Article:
By Jon Micheal Connor, Army Public AffairsNovember 15, 2018
BAGRAM AIRFIELD, Afghanistan -- At Bagram Airfield, Afghanistan, there is a place that wants to know about your tactical problems.
The forward team of the U.S. Army Rapid Equipping Force or REF, wants Soldiers to bring their ideas regarding equipment on how to accomplish their missions more efficiently.
REF's mission is to provide innovative materiel solutions to meet the urgent requirements of U.S. Army forces employed globally, inform materiel development for the future force, and on order, expand to meet the operational demands. Its focus is on immediate-need materiel solutions at the small-unit level.
"We try to paint that picture for them that you know there's a lot of capabilities that reside in this building, in the organization," said Lt. Col. Scott Cantlon, REF forward team chief.
Cantlon is not new to this position as he has also spent time as the REF Forward Team chief in Iraq, Kuwait and Afghanistan for periods in 2016 and 2017.
"If you need something here and now and rapidly produced, if you have an idea ,a problem, and you think you have a solution in your head, you can sit down and talk with our engineers and there's a good chance they're going to be able to design something," Cantlon said. "Not only design it, but prototype it, and give it to you for some operational feedback."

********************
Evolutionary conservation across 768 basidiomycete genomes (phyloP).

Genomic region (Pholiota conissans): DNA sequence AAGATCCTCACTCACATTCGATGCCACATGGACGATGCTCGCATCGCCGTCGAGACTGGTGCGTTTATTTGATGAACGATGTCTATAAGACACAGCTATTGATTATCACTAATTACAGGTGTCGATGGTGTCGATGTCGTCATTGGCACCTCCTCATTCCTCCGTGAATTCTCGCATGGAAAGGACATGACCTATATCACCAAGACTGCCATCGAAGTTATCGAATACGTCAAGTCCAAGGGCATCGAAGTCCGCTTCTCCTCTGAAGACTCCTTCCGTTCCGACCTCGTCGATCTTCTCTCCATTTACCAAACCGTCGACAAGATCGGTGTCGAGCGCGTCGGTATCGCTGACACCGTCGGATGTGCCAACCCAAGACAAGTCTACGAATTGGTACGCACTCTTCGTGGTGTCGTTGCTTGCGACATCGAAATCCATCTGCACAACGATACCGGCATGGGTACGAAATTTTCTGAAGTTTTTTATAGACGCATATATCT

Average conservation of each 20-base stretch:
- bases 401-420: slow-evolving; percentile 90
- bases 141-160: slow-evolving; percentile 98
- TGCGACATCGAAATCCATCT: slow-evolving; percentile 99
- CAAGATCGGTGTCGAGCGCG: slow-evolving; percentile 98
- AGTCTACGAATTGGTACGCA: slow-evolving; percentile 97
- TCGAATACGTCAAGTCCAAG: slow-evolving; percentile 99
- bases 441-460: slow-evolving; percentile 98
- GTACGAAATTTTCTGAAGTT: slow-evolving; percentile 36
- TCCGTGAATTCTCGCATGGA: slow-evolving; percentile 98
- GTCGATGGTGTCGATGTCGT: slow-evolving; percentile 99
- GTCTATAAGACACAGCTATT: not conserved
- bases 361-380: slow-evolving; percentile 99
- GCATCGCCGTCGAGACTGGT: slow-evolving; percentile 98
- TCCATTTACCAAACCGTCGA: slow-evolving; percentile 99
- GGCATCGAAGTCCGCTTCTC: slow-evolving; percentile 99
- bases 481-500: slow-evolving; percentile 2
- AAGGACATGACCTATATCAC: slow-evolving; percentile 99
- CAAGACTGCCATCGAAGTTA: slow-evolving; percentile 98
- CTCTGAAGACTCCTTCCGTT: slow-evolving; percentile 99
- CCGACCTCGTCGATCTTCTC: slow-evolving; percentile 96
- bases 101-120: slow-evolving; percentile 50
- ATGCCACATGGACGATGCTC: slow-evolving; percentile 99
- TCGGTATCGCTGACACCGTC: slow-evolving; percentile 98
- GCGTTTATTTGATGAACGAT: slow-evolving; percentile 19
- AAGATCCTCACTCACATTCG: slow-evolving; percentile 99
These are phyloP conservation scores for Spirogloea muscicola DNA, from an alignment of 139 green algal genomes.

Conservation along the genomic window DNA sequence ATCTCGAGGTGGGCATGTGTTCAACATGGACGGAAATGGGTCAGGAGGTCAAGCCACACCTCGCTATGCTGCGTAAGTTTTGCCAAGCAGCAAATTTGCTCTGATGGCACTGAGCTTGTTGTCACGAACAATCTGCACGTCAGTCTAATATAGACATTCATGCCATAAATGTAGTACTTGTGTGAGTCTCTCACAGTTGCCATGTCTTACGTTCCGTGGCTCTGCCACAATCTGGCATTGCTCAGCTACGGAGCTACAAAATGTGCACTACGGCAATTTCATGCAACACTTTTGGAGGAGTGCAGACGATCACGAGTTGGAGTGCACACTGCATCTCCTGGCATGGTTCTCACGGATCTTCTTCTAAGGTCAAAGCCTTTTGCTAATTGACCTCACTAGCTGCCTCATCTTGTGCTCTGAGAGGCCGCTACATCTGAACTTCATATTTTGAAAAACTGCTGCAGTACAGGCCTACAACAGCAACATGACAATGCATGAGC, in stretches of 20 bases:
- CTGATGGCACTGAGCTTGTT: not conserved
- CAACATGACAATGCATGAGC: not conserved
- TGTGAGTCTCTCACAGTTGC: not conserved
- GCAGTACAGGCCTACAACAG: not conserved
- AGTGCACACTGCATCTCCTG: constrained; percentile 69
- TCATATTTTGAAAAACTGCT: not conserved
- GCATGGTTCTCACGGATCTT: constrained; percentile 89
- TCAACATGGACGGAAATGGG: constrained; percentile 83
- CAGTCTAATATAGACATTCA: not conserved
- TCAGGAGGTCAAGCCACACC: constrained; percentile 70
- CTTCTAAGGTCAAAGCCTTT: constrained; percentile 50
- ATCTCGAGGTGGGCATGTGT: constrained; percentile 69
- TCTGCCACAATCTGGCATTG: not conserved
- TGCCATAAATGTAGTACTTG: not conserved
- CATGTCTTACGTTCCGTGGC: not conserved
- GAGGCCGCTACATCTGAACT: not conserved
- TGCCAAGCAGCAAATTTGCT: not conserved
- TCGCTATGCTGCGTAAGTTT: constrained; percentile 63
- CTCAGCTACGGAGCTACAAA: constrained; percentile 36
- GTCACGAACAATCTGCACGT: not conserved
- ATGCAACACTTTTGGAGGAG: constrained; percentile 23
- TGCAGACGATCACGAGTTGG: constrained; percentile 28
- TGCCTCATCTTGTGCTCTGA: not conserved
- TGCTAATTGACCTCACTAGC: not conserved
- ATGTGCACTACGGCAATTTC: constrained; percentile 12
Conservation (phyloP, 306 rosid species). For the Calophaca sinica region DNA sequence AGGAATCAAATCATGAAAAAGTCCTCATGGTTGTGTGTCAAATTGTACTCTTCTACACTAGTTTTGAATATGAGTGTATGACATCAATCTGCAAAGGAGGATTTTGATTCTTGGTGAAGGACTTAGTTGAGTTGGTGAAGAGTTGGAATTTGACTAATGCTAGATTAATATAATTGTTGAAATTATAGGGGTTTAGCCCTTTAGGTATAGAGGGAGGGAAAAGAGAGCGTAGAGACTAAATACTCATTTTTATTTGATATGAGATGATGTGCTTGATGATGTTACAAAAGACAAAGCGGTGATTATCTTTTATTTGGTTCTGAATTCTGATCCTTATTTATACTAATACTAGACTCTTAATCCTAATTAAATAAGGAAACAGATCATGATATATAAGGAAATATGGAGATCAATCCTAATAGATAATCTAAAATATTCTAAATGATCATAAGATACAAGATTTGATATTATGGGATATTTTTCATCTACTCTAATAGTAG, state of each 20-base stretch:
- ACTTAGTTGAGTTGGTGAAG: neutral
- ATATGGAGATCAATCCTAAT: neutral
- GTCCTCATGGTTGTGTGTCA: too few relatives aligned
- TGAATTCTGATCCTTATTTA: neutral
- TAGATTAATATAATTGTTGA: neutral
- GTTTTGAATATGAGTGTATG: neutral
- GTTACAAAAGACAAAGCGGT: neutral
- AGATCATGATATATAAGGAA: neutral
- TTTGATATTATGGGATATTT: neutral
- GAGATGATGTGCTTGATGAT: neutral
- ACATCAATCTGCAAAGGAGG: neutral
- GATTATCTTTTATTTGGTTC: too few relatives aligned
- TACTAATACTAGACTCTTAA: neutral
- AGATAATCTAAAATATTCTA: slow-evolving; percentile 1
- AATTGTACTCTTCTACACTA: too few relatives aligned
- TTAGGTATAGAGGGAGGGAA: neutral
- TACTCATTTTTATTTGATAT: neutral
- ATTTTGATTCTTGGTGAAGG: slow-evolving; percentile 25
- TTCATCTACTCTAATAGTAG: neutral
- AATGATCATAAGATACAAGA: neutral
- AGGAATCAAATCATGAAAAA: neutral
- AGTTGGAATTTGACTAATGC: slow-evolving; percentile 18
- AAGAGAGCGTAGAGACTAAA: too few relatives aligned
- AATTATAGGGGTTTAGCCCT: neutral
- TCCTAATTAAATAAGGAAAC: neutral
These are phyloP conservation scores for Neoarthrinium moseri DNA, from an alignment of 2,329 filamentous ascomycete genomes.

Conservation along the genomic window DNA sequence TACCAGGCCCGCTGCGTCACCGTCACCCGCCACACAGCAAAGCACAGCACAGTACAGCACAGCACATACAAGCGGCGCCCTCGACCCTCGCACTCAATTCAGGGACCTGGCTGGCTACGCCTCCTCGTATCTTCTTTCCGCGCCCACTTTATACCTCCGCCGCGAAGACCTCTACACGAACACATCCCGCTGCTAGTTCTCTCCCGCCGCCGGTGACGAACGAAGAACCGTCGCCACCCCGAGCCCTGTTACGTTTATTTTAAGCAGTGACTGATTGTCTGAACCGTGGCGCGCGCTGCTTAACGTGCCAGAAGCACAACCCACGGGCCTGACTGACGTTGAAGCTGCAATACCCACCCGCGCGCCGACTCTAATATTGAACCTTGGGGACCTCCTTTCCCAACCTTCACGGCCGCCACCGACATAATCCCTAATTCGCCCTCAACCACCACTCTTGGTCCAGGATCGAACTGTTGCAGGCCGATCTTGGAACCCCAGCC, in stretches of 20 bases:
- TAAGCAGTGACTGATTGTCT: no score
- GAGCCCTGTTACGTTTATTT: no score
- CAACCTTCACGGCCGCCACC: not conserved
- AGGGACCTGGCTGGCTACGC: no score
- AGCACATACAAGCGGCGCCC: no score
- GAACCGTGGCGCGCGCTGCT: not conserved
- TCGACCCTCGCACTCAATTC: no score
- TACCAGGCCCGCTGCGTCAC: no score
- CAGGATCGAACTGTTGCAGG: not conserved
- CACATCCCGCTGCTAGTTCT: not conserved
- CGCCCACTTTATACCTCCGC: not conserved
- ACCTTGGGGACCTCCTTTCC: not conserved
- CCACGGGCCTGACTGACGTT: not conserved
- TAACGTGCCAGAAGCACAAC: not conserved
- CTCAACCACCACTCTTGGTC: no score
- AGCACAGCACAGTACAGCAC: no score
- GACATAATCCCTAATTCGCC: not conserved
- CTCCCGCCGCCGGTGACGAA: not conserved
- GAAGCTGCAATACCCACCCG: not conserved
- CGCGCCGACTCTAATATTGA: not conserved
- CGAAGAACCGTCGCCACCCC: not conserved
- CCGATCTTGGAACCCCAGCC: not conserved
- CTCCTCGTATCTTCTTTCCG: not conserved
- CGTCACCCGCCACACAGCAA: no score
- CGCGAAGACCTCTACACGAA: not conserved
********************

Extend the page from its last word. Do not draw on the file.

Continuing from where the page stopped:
The REF team in Bagram offers the capability of rapid prototyping through the Expeditionary Lab or Ex Lab.
The engineers in the Ex Lab are capable of taking a Soldier's concern, and if feasible, fabricating the solution through 3D printing, sewing, machining, or electrical work.
"Three-Dimensional printing has come a long way in the last 10 to 15 years. Today we have 3D
printers where you can drop a design on a computer, hit print, and the next morning have a full made-out part that is of the same quality as a machine part in term of tolerance and the cavities (compartments) it can do," said Dr. Patrick Fowler, former lead engineer of the Ex Lab, who redeployed back to the U.S. Army Research, Development and Engineering Command at Fort Belvoir, Virginia, in late October.
"And in fact, it exceeds what you can do with a machine because you can create spaces that you would never be able to reach with a tool," Fowler said.
Fowler has a bachelor's, master's and doctorate degrees all in mechanical engineering. Fowler volunteered for this deployment -- his first -- to fulfill a lifelong dream of serving in his own way with Warfighters.
"This is the only job that I'm aware where an engineer can get a requirement directly from the Warfighter and give them something that goes out the next day on a mission and immediately get feedback, and be able to keep the Warfighter in the design loop," Fowler said.
The Ex Lab is equipped with design software and other limited metal bending capability among other things.
And depending on what it is, these new products can be made in limited quantities to equip Soldiers.
"We make things that have never been made before to respond to a tactical gap," Fowler said.